University of Toronto, Canada
Jason Moffatis an Professor from the university Of Toronto, Toronto,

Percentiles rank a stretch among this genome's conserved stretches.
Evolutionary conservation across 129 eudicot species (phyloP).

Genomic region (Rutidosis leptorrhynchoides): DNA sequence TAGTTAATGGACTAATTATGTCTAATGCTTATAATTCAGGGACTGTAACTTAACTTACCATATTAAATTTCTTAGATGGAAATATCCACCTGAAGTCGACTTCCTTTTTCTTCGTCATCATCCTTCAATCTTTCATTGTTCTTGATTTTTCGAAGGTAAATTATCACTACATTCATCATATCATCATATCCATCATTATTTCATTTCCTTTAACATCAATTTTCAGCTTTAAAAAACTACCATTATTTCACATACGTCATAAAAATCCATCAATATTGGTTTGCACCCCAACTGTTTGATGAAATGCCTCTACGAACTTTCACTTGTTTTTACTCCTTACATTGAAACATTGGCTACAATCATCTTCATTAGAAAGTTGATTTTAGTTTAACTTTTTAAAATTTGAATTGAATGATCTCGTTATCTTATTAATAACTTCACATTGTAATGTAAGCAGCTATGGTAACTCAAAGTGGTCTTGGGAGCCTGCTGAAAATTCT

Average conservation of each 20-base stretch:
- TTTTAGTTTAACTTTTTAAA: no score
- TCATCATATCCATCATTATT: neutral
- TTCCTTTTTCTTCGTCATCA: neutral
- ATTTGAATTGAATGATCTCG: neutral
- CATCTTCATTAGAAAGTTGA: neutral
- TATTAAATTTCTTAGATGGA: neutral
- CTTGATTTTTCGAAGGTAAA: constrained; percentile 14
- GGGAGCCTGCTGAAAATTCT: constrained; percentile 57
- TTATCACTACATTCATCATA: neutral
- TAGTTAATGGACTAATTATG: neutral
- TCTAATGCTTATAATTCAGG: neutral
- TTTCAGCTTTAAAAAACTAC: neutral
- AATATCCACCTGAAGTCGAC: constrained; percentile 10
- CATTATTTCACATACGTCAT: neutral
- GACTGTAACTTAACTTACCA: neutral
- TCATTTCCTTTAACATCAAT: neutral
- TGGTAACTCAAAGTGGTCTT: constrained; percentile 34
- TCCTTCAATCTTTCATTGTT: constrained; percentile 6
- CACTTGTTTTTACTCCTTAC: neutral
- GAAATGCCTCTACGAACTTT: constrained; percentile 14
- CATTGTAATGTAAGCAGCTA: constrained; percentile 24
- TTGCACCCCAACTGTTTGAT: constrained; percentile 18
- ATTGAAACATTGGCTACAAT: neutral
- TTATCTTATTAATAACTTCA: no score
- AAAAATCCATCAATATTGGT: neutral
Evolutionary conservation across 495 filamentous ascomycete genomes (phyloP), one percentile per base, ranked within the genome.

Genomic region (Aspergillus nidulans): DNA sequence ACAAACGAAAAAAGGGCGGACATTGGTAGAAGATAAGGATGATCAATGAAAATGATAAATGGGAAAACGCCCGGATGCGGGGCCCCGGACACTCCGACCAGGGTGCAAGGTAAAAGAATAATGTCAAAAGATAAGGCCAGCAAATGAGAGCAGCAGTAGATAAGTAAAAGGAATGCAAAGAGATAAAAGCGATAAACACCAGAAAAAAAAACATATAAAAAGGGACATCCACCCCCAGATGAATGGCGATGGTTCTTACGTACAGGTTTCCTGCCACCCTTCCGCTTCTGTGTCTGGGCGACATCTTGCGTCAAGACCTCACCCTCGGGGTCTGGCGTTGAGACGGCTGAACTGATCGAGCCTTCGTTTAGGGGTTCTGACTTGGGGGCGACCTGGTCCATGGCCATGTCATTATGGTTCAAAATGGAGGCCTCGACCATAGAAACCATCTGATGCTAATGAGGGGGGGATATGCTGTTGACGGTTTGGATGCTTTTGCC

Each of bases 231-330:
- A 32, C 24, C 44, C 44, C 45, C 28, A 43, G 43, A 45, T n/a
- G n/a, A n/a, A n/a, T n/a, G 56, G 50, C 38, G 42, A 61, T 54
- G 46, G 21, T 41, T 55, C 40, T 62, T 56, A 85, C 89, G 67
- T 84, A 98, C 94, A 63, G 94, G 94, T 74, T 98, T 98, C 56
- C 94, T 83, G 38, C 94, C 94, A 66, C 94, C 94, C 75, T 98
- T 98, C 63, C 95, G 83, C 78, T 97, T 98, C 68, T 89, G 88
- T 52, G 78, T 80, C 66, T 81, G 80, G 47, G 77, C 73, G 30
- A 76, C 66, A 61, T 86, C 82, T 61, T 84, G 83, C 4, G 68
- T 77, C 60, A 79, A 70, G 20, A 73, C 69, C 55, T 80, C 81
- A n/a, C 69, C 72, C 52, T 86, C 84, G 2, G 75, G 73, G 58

Improved efforts are necessary to define the functional product of cancer mutations currently being revealed through largescale sequencing efforts. Using genome-scale pooled shRNA screening technology, we mapped negative genetic interactions across a set of isogenic cancer cell lines and confirmed hundreds of these interactions in orthogonal co-culture competition assays to generate a high-confidence genetic interaction network of differentially essential or DiE genes. The network uncovered examples of conserved genetic interactions, densely connected functional modules derived from comparative genomics with model systems data, functions for uncharacterized genes in the human genome, targetable vulnerabilities, and DiE genes through differential expression. Interestingly, the PTEN-/- DiE genes reveal a signature that can preferentially classify PTEN-dependent genotypes across a series of non-isogenic cell lines derived from breast, pancreas and ovarian cancers. Our reference network suggests that many cancer vulnerabilities remain to be discovered through systematic derivation of a network of differentially essential genes in an isogenic cancer cell model.